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NY Finds McAfee Makers Guilty
Court declares licensing agreement stifles free speech
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Following a year long court battle, Network Associates, developers of McAfee VirusScan, has been permanently prohibited from what New York Attorney General Eliot Spitzer described as "speech restrictions that the company has placed on its software users". Last week, on January 17, 2003, Manhattan Supreme Court Justice Marilyn Shafer specifically prohibited the speech censoring language previously contained in Network Associate's End User Licensing Agreements (EULA) and "further enjoined the company from including with its products 'any language restricting the right to publish the results of testing and review' unless the company first gives the Attorney General 30 days notice."

Specifically, the debate centered on language published at various times on the Network Associates website, on product packaging, and in the end-user licensing agreement (EULA) stating, "The customer shall not disclose the results of any benchmark test to any third party without Network Associates’ prior written approval". Though Network Associates denies the language was designed to stifle reviewers, Spitzer cites an incident which occurred between Network Associates and Network World Fusion after the magazine published a review of Network Associates' Gauntlet firewall. According to Spitzer's petition, Network Associates emailed the magazine demanding "a correction/retraction" and warned that Network World had "willfully violated [Network Associates'] license agreement, particularly since [the reviewer] was informed that [Network Associates] were not participating."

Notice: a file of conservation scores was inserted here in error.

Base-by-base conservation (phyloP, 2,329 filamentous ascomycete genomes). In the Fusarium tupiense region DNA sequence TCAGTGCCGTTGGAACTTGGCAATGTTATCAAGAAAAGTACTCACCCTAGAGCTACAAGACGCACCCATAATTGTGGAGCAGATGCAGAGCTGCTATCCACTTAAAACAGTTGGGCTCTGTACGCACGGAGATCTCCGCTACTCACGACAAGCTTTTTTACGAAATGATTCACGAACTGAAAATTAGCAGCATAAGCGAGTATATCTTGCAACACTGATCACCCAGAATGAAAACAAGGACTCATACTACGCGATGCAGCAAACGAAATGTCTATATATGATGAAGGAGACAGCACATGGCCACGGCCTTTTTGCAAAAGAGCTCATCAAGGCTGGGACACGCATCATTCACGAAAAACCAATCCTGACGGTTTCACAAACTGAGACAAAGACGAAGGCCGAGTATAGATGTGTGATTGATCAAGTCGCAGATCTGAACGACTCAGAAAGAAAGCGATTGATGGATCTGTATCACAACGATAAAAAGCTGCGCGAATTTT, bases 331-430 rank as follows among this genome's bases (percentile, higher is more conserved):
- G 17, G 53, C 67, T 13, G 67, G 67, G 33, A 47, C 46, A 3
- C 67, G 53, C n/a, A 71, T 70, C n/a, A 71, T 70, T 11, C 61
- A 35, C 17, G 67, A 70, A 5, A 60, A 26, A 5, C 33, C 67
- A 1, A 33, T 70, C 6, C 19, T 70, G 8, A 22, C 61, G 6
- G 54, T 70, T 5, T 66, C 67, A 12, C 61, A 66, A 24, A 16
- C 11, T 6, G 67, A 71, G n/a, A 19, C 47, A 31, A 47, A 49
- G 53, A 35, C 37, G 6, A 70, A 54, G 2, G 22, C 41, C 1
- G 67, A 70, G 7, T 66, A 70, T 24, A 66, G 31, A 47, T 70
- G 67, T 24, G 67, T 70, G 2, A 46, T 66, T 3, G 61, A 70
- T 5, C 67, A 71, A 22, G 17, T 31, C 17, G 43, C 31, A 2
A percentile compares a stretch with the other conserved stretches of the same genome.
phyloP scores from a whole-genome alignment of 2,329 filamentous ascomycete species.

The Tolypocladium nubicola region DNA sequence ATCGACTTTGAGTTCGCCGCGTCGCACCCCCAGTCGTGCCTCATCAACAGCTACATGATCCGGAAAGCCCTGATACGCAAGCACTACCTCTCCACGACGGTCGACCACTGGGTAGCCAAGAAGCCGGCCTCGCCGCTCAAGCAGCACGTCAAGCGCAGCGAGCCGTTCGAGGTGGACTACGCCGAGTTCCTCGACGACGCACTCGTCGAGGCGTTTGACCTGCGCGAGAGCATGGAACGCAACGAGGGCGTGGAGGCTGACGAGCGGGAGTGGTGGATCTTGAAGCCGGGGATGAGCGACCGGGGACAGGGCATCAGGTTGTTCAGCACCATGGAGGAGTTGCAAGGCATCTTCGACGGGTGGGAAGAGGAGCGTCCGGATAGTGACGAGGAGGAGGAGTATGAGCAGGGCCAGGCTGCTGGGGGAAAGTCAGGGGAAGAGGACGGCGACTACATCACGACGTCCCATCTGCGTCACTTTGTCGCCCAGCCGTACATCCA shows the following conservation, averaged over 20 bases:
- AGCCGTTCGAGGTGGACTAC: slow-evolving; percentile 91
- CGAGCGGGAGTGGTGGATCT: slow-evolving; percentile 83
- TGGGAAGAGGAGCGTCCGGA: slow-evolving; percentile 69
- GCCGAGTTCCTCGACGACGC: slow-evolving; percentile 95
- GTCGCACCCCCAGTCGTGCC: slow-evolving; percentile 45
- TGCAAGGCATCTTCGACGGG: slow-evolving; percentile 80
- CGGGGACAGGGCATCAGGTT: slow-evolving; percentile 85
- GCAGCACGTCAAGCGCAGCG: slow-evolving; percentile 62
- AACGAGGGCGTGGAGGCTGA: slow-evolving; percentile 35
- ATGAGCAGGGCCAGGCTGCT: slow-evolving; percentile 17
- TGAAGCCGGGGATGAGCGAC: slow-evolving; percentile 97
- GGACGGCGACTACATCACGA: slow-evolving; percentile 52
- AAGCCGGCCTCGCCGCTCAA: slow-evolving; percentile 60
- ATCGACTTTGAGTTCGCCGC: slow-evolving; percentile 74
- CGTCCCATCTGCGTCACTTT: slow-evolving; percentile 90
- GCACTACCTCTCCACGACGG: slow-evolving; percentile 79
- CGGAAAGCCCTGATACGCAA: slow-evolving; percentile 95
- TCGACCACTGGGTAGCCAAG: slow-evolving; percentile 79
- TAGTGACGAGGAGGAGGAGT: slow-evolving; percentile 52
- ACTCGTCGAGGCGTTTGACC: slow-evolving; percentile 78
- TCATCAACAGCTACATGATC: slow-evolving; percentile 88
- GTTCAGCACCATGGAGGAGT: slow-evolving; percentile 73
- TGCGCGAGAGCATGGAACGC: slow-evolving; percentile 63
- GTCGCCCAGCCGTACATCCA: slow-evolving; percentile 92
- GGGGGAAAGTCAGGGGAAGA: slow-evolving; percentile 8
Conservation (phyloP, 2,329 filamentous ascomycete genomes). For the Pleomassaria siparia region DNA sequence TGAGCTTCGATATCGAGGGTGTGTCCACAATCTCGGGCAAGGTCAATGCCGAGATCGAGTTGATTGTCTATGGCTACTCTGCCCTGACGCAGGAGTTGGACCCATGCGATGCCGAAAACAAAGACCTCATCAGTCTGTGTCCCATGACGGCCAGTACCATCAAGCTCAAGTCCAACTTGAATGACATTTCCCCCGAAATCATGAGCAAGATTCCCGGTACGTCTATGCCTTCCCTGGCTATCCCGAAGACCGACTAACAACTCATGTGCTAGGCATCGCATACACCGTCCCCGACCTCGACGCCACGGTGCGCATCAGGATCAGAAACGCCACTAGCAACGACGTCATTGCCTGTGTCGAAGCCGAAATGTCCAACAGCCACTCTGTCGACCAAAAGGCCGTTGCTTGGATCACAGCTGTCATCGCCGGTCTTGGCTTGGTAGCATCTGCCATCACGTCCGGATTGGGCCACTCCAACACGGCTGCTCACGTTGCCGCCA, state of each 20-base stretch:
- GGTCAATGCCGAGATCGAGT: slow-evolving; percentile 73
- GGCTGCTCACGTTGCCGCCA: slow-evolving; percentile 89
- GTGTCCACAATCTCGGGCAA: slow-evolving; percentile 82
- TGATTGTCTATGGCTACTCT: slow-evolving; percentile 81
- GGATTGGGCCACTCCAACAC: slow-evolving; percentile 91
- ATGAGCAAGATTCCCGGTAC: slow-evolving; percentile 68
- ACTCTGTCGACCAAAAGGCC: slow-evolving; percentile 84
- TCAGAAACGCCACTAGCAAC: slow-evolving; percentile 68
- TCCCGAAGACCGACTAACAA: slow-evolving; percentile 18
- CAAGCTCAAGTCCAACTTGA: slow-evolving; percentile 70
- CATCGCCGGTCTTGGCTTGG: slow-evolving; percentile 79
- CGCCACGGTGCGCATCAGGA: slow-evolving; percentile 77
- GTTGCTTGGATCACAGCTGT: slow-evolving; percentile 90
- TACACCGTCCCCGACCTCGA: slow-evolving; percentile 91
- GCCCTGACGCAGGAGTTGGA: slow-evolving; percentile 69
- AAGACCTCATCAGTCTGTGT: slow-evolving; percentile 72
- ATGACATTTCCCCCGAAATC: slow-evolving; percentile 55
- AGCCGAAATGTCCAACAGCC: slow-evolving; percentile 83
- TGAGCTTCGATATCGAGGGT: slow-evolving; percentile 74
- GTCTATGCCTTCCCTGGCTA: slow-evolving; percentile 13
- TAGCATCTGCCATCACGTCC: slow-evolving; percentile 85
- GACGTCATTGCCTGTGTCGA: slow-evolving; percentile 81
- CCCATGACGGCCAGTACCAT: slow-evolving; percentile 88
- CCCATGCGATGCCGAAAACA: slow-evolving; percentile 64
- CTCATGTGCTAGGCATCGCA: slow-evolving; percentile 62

In a statement released after last week's court victory, Spitzer said, "Whether the subject is political debate, debate in the arts and sciences, or debate over what software to buy, we must protect free and open speech from intimidation. The public has a right to information about products, and technologists have a right to create and innovate, so long as they adhere to the law when doing so. After all, we will lose the benefits of life in the Information Age if language contained on web sites or product packaging prevents citizens from participating in vital exchanges of information."

Though tried in New York, last week's court decision may have far-reaching implications for the entire software industry, many of whom routinely include similarly worded licensing language preventing users from publishing information discovered during product testing. For example, a Google search on eula+benchmark at the time of this article revealed several links to Microsoft EULAs for products ranging from Windows 98 components to the recent .NET framework stating, "You may not disclose the results of any benchmark test of [product] to any third party without Microsoft's prior written approval."

The court has asked that Network Associates provide evidence of all product sales, so that the appropriate fines can be assessed. Network Associates plans to appeal the decision.

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